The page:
Maths is a core subject at St John XXIII and this is reflected in the time dedicated to teaching it each day. Each class (Y1 – Y6) has an hour long maths lesson each day which focuses on teaching children to master a carefully structured ‘small step’ in our maths curriculum.
Each lesson uses a range of varied fluency and reasoning stem sentences to allow teachers to assess thoroughly whether children have mastered the small step.
Children are also exposed to a range of carefully selected challenges to allow for children to access problem solving at a level that stretches them but also allows all children to have access to greater depth standard questioning. These challenges are taken from a range of high quality sources, altered for class, open ended, low ceiling-high threshold style challenges which teachers select specifically.
As a mastery curriculum prescribes, children spend longer on topics to help gain deeper understanding, making connections, keeping the class working together on the same topic and a fundamental belief that, through effort, all pupils are capable of understanding, doing and improving at mathematics. It is also recognised that just spending a longer period of time on a topic doesn’t mean that all pupils will ‘master’ it the first time they see it, and that they need to see it again and again in different contexts and in different years to help them truly develop their understanding on their journey to mastery, so there is also the revisiting and reinforcing features of spiral curricula too.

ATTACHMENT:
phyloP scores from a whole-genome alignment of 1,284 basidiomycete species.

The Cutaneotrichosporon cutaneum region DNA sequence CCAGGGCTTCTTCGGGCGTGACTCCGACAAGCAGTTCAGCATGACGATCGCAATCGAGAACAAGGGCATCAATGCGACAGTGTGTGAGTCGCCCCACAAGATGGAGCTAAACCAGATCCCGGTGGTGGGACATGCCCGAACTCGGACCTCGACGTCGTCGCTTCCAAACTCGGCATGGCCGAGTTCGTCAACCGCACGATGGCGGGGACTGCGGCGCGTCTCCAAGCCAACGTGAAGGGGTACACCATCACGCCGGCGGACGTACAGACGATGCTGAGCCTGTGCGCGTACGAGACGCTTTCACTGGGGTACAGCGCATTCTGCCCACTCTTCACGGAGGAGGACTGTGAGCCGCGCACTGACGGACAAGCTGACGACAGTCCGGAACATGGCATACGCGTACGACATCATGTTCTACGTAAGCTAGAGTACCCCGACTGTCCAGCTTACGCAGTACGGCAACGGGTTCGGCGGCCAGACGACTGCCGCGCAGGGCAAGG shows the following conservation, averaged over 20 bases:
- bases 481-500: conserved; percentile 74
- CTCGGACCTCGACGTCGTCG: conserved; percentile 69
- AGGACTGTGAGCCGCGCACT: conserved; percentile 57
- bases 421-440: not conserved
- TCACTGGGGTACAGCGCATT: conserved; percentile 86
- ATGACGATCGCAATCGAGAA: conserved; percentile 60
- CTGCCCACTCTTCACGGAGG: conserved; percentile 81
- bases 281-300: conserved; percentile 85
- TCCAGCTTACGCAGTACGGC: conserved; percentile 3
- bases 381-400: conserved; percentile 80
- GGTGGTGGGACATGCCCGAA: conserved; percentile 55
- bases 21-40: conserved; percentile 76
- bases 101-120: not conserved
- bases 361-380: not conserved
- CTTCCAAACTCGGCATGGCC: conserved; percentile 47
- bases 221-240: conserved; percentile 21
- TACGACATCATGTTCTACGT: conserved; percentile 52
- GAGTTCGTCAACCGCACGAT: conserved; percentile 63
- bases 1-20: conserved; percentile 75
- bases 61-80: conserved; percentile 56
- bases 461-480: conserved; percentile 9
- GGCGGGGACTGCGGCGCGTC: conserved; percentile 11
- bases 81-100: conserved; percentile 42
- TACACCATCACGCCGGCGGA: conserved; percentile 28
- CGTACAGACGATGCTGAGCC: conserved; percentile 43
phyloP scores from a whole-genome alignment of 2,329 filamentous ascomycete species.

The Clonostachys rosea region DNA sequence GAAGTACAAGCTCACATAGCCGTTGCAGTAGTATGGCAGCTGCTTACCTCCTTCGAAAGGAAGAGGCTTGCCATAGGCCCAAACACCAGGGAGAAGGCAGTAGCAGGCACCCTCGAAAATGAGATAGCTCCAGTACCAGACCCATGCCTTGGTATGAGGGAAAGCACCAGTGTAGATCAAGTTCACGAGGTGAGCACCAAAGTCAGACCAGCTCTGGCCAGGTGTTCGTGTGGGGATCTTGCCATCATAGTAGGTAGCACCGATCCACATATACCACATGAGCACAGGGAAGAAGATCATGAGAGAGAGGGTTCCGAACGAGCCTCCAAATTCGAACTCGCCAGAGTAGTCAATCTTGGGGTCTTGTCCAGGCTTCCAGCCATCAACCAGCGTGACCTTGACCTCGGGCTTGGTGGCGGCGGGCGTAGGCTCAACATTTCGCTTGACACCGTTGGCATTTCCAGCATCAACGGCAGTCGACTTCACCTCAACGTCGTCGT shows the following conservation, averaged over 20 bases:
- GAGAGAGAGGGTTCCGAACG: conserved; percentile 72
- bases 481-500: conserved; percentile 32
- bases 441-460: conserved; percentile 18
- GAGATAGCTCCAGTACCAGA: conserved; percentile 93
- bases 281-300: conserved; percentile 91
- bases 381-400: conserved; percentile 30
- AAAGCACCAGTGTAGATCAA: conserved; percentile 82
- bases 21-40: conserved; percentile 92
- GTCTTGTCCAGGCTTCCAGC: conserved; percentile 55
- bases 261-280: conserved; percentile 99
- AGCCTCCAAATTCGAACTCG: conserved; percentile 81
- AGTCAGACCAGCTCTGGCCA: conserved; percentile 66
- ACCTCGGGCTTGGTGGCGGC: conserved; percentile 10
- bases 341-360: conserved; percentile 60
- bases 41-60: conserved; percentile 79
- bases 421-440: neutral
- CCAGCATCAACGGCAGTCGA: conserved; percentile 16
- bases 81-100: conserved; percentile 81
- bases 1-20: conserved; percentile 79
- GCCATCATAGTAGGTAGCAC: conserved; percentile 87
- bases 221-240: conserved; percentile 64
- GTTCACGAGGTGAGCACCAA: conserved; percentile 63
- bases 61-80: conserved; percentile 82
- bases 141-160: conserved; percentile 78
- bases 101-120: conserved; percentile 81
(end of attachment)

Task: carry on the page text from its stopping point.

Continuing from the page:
Number and the four operations is given more weight across the school year and other more isolated strands are positioned carefully throughout the year For example, it doesn’t really matter whether angles is taught before statistics or the other way round, so for these more ‘stand-alone’ topics (they all have some dependency, e.g. on number, if not on each other) we try to organise these to give as varied a curriculum as possible. We also try to avoid one topic always being at the end of Summer term, or similar, to minimise the chance of something not being covered.
As well as highly structured maths curriculum, in order to limit the gap between intent and impact, there are continuous opportunities for children to use and improve their maths skills outside of lessons. Maths is used across the curriculum and is the focus of several whole school events per year.